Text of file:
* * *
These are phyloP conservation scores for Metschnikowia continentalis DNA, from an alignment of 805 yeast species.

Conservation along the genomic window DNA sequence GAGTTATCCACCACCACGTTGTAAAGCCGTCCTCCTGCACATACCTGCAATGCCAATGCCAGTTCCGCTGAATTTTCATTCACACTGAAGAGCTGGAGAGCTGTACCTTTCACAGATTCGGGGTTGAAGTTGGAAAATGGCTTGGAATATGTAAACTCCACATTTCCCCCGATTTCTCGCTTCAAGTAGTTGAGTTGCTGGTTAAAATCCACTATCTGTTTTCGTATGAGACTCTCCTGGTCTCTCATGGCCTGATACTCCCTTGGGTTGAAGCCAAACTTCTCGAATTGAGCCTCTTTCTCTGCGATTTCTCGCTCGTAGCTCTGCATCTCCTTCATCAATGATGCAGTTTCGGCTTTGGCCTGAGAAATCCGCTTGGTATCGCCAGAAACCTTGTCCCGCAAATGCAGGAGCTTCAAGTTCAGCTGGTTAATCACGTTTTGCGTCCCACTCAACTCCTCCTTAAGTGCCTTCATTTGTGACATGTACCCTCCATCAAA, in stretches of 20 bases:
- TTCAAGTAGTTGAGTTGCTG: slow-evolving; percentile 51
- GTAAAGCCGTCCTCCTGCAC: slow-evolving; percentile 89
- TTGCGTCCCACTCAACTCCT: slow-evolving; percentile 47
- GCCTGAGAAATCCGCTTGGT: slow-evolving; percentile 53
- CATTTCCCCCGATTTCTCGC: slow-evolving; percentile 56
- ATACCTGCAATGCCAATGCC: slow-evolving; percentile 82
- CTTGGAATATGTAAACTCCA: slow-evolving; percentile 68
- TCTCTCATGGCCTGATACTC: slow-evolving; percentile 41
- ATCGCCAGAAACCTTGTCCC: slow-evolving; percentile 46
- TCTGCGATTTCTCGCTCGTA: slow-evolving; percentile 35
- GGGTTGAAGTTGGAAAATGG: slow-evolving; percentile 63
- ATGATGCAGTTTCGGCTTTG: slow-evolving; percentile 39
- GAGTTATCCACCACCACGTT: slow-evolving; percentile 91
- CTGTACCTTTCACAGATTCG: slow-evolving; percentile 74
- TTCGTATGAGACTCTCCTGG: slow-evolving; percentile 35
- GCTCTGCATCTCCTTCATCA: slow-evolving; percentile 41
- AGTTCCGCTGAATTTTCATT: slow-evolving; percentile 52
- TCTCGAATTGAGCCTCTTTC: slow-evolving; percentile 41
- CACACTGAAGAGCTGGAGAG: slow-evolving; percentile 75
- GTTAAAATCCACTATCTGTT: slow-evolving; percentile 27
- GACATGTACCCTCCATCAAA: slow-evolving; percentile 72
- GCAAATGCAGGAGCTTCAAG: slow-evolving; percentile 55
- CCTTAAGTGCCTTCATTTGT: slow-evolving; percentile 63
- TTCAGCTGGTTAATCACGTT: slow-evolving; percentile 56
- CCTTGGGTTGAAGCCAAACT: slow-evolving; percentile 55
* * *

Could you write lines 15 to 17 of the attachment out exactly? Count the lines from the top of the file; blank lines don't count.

- GAGTTATCCACCACCACGTT: slow-evolving; percentile 91
- CTGTACCTTTCACAGATTCG: slow-evolving; percentile 74
- TTCGTATGAGACTCTCCTGG: slow-evolving; percentile 35